The Virgin of Vladimir
The work is an 18th century replica of one of the most venerated icons in Russia, known as the Virgin of Vladimir, created in Constantinople in the 12th century, but sent to ancient Rus’ where it was placed in the cathedral of the female monastery in Vyšgorod in 1130. In 1155, Prince Andrej Bogoljubskij took it with him to the city of Vladimir, where the Dormition Cathedral was built specially to house it. In 1395 it was transferred to Moscow where it was invoked to protect the city from the attacks launched by the Mongol-Tatar armies. The icon, still kept in the Russian capital today, presents a unique iconography again presented in the work in the Uffizi Gallery: the so-called Eleousa or Madonna of tenderness, a very common type of iconography from the 12th century on, in which the Virgin and Child are depicted in a tender embrace, their cheeks touching. The Virgin’s countenance is melancholic, a sign of her awareness of Christ’s later suffering.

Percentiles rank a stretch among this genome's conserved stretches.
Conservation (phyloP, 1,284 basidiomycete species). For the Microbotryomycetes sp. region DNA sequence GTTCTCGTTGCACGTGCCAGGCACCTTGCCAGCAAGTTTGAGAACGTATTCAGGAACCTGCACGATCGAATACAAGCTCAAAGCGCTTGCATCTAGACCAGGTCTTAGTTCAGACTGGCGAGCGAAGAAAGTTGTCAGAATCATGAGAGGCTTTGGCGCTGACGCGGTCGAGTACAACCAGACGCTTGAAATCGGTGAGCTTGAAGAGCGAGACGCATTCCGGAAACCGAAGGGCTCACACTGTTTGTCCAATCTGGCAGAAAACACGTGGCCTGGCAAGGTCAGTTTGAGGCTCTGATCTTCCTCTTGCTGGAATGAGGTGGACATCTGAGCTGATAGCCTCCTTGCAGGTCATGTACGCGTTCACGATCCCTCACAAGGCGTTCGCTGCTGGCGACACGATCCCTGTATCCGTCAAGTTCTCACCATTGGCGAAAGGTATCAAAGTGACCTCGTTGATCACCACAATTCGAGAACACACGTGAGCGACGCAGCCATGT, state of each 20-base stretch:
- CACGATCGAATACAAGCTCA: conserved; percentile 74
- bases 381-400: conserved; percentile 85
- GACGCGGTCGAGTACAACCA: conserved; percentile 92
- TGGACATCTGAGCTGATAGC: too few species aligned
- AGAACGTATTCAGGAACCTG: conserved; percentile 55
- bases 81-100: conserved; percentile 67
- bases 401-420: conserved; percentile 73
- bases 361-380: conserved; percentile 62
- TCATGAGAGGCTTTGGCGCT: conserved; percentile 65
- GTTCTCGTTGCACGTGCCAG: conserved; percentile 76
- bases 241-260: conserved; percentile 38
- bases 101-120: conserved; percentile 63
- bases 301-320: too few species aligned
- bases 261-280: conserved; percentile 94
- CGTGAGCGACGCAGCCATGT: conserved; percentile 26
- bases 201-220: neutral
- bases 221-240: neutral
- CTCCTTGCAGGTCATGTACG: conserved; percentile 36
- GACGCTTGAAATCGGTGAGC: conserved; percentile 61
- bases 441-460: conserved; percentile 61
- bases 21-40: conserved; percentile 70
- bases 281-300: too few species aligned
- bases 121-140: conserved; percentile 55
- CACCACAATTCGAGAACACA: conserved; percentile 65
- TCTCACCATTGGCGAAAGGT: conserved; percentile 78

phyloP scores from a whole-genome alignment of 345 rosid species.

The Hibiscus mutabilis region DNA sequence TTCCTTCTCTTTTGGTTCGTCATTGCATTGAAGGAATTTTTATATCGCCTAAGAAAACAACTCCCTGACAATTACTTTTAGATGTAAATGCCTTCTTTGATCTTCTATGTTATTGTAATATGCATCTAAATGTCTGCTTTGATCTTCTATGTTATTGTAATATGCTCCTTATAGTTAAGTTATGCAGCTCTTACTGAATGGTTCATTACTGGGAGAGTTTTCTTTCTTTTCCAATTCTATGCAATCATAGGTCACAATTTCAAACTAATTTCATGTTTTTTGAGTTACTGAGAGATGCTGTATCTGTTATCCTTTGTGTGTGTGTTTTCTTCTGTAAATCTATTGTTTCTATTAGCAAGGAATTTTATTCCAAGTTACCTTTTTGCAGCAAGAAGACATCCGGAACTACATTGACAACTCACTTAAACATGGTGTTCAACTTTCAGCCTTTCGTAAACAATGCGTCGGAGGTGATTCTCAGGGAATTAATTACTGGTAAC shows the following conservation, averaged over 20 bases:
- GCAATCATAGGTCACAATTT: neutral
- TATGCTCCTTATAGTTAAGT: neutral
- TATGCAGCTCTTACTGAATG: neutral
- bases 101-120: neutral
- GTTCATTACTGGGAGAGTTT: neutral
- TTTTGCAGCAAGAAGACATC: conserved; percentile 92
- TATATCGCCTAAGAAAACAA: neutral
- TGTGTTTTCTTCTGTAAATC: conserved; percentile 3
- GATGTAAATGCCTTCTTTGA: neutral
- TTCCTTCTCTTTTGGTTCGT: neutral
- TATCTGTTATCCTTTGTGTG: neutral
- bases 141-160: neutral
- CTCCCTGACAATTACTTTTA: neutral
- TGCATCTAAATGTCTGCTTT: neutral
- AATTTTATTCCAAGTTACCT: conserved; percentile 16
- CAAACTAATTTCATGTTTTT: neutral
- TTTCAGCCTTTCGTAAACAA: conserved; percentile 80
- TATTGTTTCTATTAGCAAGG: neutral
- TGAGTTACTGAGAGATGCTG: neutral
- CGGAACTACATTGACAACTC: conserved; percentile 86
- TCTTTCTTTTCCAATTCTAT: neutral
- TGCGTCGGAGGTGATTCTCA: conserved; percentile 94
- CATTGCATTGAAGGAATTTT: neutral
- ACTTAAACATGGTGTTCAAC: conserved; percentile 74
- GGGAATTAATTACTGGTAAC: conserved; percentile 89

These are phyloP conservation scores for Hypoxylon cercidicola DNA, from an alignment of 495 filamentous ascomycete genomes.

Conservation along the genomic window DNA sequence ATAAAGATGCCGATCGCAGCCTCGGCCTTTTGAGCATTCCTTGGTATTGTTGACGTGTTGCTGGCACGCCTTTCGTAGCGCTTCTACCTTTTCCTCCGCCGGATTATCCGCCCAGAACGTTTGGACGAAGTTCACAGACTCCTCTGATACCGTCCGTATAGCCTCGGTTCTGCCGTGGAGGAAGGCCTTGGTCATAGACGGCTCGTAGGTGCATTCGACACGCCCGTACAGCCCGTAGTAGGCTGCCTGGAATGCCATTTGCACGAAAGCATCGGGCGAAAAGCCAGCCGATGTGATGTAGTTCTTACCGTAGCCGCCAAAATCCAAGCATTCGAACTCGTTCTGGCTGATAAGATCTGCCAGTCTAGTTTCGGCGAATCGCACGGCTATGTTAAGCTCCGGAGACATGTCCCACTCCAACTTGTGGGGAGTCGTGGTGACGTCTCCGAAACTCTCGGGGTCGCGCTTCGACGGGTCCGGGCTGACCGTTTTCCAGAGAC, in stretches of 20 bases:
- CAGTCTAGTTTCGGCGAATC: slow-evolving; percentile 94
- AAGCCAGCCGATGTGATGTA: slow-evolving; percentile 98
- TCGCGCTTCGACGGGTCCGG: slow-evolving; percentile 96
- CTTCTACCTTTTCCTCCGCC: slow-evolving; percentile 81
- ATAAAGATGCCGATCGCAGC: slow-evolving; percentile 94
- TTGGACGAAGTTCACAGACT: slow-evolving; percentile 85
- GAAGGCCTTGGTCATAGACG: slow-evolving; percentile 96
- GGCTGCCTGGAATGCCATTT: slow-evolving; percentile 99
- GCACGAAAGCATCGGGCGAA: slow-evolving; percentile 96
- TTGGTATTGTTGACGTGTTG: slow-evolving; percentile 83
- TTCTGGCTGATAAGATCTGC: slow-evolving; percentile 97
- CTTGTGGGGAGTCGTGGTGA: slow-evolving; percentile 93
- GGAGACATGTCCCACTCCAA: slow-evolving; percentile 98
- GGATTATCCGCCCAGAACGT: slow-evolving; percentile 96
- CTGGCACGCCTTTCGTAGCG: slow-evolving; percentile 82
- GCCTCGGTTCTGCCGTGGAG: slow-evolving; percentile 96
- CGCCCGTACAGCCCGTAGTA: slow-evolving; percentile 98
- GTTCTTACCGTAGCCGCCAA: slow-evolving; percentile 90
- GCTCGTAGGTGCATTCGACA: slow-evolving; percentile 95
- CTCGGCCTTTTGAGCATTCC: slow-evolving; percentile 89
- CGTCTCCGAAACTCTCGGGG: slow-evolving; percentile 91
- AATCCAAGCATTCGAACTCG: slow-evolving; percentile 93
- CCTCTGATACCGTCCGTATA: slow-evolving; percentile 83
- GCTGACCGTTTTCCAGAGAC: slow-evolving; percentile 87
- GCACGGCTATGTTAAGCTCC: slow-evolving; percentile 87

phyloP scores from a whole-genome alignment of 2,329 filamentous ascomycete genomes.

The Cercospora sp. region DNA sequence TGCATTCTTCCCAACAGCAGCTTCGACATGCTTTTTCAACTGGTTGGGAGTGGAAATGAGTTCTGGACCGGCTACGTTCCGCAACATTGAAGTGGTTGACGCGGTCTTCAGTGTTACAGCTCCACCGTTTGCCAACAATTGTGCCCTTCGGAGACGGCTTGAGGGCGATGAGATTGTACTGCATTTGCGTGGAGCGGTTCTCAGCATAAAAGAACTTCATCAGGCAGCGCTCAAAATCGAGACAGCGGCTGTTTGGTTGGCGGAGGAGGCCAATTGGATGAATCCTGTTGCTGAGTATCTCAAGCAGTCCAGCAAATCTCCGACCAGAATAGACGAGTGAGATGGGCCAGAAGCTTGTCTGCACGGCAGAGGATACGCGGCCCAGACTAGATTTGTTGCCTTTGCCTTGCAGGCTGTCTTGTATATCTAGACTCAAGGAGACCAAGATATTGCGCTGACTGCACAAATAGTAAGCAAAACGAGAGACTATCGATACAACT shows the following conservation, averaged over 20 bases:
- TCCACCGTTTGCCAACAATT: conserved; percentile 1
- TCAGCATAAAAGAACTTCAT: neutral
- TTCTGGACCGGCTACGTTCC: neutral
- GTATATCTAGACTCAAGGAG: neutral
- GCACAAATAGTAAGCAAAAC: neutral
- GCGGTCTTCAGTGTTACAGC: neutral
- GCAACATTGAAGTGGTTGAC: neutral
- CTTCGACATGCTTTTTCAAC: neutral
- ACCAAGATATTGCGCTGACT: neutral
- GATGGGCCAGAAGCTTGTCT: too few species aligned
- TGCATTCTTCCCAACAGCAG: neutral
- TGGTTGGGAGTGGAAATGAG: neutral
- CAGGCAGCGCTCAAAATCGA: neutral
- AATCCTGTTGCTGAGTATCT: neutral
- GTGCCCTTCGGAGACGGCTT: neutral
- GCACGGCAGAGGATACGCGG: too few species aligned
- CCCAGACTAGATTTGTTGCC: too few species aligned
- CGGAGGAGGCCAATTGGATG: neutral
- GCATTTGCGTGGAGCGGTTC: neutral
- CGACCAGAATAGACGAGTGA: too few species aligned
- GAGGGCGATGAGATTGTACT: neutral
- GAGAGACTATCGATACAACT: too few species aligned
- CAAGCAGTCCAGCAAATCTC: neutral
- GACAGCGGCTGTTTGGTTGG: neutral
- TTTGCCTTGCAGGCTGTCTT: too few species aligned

The icon shares some characteristics with others in the Florentine collection, such as those portraying St. Joachim and St. Anne (inv. 1890 no. 9328) and St. Michael (inv. 1890 no. 9330), distinguished by the use of a limited range of colours and a rather rough application technique, albeit not without details, such as the decoration of the Virgin’s veil.